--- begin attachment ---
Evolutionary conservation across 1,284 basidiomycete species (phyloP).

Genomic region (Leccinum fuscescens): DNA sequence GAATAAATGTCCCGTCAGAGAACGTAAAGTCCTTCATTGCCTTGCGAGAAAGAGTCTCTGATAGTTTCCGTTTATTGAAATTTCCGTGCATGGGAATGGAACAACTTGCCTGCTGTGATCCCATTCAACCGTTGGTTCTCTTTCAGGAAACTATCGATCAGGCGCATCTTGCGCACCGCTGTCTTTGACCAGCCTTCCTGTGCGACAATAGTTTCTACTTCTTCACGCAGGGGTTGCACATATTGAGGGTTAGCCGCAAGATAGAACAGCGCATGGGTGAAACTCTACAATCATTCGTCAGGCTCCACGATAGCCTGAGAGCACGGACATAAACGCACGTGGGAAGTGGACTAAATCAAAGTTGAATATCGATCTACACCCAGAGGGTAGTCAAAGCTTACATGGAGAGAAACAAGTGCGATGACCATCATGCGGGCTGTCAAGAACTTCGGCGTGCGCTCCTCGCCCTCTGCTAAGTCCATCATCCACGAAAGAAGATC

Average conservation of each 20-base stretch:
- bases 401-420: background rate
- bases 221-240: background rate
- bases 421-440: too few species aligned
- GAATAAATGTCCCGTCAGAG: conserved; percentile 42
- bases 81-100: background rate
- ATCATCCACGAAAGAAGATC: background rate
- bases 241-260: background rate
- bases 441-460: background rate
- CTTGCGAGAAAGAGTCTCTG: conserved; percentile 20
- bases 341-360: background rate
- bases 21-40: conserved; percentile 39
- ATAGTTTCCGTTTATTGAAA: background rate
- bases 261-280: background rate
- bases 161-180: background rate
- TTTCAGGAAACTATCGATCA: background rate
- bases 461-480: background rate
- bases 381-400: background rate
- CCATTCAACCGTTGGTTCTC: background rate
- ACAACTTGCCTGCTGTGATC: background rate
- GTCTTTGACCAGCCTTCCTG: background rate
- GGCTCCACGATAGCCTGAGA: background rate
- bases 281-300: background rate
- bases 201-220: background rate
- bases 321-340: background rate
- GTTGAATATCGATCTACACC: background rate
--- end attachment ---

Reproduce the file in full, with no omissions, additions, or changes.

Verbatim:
Evolutionary conservation across 1,284 basidiomycete species (phyloP).

Genomic region (Leccinum fuscescens): DNA sequence GAATAAATGTCCCGTCAGAGAACGTAAAGTCCTTCATTGCCTTGCGAGAAAGAGTCTCTGATAGTTTCCGTTTATTGAAATTTCCGTGCATGGGAATGGAACAACTTGCCTGCTGTGATCCCATTCAACCGTTGGTTCTCTTTCAGGAAACTATCGATCAGGCGCATCTTGCGCACCGCTGTCTTTGACCAGCCTTCCTGTGCGACAATAGTTTCTACTTCTTCACGCAGGGGTTGCACATATTGAGGGTTAGCCGCAAGATAGAACAGCGCATGGGTGAAACTCTACAATCATTCGTCAGGCTCCACGATAGCCTGAGAGCACGGACATAAACGCACGTGGGAAGTGGACTAAATCAAAGTTGAATATCGATCTACACCCAGAGGGTAGTCAAAGCTTACATGGAGAGAAACAAGTGCGATGACCATCATGCGGGCTGTCAAGAACTTCGGCGTGCGCTCCTCGCCCTCTGCTAAGTCCATCATCCACGAAAGAAGATC

Average conservation of each 20-base stretch:
- bases 401-420: background rate
- bases 221-240: background rate
- bases 421-440: too few species aligned
- GAATAAATGTCCCGTCAGAG: conserved; percentile 42
- bases 81-100: background rate
- ATCATCCACGAAAGAAGATC: background rate
- bases 241-260: background rate
- bases 441-460: background rate
- CTTGCGAGAAAGAGTCTCTG: conserved; percentile 20
- bases 341-360: background rate
- bases 21-40: conserved; percentile 39
- ATAGTTTCCGTTTATTGAAA: background rate
- bases 261-280: background rate
- bases 161-180: background rate
- TTTCAGGAAACTATCGATCA: background rate
- bases 461-480: background rate
- bases 381-400: background rate
- CCATTCAACCGTTGGTTCTC: background rate
- ACAACTTGCCTGCTGTGATC: background rate
- GTCTTTGACCAGCCTTCCTG: background rate
- GGCTCCACGATAGCCTGAGA: background rate
- bases 281-300: background rate
- bases 201-220: background rate
- bases 321-340: background rate
- GTTGAATATCGATCTACACC: background rate